As long as the interaction is based on IPC (inter process communication: shared memory, files, semaphores) 32- and 64- processes are not limited by the restrictions of each process. 32 and 64 bit processes can interact fine.

If part of the app however available only as (shared) labrary, that means that the complete app will have to use the same architecture. You cannot build 64 bit apps using 32 bit shared libs or vise versa.

Enjoy, have FUN! H.Merijn
Enjoy, Have FUN! H.Merijn
Ian Lochray
Respected Contributor

Re: 32 or 64 bit application

The "HP-UX 64-bit Porting and Transition Guide" says ..
Shared Memory

32-bit applications can only attach to shared memory segments which exist in a 32-bit virtual address space. 64-bit applications can attach to shared memory segments in a 32-bit or 64-bit virtual address space.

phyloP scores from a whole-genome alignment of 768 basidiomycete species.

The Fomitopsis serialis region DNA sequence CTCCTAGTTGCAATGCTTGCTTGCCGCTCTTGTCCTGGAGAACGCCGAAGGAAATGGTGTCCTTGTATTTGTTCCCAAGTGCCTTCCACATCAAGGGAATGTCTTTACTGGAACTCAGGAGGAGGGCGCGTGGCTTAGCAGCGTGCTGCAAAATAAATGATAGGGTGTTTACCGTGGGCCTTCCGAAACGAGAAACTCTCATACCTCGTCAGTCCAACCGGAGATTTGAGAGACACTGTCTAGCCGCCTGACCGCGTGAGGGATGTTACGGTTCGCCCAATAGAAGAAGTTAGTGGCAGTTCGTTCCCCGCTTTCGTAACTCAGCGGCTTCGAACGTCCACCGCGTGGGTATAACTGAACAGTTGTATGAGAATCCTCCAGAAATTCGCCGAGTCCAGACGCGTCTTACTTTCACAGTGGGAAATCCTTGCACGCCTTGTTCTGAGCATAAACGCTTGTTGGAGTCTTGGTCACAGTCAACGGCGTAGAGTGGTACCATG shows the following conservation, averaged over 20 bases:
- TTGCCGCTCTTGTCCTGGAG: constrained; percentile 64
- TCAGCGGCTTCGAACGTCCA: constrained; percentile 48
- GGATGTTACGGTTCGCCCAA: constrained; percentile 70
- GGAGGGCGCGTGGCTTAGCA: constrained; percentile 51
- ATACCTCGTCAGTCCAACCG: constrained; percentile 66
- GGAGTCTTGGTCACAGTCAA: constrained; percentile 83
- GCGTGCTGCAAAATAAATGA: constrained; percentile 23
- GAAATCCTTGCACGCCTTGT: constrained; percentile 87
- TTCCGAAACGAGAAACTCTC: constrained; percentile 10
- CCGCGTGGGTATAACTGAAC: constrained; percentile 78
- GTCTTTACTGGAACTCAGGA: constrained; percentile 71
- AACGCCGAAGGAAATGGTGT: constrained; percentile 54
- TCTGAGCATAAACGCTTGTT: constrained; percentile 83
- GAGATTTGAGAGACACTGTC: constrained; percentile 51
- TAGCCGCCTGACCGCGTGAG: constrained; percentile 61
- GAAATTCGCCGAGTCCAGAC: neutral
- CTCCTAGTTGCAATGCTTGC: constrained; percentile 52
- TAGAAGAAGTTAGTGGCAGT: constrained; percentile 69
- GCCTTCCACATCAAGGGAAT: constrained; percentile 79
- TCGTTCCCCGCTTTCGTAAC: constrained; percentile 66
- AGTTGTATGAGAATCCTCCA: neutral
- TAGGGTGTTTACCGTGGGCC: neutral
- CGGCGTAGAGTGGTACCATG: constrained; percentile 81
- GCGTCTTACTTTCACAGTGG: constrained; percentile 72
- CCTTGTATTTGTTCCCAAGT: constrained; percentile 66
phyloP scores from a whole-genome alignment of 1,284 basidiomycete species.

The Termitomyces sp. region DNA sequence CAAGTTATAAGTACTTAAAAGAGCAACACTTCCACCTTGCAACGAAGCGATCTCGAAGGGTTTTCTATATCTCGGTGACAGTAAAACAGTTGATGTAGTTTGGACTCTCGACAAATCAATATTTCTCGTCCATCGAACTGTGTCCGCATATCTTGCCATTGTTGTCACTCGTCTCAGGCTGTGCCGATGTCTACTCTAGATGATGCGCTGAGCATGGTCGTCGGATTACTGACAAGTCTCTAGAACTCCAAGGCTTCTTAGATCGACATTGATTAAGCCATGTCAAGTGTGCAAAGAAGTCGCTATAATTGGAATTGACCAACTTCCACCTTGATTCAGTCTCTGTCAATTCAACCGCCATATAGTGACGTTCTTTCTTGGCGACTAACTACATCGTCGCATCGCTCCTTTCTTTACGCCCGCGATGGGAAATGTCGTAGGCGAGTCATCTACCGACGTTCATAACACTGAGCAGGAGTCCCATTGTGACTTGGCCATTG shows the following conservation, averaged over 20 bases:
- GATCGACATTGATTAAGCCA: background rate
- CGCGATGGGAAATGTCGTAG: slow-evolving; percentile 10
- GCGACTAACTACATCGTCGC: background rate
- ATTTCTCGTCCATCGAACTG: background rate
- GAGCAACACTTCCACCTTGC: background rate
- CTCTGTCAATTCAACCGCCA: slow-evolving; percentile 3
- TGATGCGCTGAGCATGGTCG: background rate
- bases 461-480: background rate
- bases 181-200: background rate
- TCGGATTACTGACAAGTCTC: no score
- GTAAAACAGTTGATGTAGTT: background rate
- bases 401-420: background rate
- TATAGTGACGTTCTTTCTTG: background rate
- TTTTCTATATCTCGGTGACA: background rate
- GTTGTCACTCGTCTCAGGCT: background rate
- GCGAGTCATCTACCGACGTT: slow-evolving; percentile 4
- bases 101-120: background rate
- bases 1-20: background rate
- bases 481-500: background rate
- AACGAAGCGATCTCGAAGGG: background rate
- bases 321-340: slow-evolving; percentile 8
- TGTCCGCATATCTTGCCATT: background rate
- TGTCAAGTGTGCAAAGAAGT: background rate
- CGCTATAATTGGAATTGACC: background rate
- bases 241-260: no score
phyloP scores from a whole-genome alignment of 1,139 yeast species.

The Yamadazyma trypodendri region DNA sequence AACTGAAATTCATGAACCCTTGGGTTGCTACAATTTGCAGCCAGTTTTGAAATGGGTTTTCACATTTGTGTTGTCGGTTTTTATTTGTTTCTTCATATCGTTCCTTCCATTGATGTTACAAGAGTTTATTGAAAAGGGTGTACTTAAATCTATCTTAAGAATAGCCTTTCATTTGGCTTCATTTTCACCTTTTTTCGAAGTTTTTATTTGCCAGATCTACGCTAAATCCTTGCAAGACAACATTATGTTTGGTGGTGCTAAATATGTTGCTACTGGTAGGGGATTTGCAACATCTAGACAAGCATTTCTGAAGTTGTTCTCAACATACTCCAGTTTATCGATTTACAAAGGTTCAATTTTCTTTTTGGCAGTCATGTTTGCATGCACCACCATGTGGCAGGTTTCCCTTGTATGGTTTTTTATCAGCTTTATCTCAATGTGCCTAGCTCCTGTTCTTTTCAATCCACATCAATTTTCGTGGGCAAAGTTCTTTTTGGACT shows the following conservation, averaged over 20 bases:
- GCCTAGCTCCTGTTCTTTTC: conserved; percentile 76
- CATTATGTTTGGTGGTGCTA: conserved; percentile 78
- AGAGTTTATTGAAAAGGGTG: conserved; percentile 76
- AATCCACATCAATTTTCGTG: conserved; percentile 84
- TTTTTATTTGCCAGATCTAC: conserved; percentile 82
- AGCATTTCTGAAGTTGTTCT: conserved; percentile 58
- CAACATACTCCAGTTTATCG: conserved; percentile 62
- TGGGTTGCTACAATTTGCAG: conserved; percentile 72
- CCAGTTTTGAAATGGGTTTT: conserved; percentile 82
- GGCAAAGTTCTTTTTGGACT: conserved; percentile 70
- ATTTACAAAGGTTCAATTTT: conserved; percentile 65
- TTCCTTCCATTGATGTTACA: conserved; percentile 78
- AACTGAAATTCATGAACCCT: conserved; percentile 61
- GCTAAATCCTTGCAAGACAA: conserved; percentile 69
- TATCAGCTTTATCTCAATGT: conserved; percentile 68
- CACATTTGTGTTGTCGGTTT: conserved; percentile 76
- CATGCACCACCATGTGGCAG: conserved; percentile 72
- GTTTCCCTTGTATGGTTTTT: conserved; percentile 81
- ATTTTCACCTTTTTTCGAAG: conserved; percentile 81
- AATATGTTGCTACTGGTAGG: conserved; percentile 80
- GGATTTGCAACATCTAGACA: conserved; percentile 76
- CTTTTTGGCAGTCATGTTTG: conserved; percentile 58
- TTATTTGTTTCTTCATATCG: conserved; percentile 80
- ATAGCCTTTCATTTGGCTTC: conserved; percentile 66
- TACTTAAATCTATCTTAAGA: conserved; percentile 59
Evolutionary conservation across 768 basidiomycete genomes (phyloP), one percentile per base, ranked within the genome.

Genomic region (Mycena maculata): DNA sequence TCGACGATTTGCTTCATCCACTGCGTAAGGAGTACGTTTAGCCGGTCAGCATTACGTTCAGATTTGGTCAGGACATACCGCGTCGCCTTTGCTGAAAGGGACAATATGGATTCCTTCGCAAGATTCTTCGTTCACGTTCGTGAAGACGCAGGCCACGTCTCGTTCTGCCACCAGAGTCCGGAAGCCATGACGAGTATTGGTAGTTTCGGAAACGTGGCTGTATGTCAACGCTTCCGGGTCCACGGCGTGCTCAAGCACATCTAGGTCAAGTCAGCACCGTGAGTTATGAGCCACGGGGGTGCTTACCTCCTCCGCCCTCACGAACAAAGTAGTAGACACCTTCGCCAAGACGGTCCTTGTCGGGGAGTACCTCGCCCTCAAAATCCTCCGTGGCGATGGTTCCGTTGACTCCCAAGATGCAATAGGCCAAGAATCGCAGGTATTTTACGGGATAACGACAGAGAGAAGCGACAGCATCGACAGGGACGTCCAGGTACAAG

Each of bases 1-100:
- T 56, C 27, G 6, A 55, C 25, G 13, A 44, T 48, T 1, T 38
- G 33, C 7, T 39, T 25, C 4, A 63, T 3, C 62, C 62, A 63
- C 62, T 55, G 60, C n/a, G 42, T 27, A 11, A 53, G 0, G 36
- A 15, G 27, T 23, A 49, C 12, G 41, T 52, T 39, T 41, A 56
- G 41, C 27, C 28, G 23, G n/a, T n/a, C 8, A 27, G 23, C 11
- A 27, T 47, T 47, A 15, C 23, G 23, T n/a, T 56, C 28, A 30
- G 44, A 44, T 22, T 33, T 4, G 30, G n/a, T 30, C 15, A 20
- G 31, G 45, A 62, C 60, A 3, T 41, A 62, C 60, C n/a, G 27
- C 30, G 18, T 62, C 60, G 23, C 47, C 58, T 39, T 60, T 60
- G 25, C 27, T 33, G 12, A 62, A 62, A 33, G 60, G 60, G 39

Does this mean that, if I have a lot of memory on my server that a 32-bit application cannot use all of it?
Patrick Wallek
Honored Contributor

Re: 32 or 64 bit application

Yes, that is exactly what that means.

If you are running 32-bit applications, more than 4GB of RAM is a waste. Any and ALL 32-bit applications will work within the same memory area.

Now the caveat to this is if you use memory windows. Then each 32-bit application can run in its own memory window which will allow it to have, potentially its own 4GB memory area.

Have a look at the whitepapers:
/usr/share/doc/mem_mgt.txt
/usr/share/doc/mem_wndws.txt
A. Clay Stephenson
Acclaimed Contributor

Re: 32 or 64 bit application

That's exactly what it means. The maximum addressable space in 32-bit land is 4GB so if you have a box with > 4GB of real or virtual address space, any single 32-bit process can only access at most 4GB - though in practice typically about half that.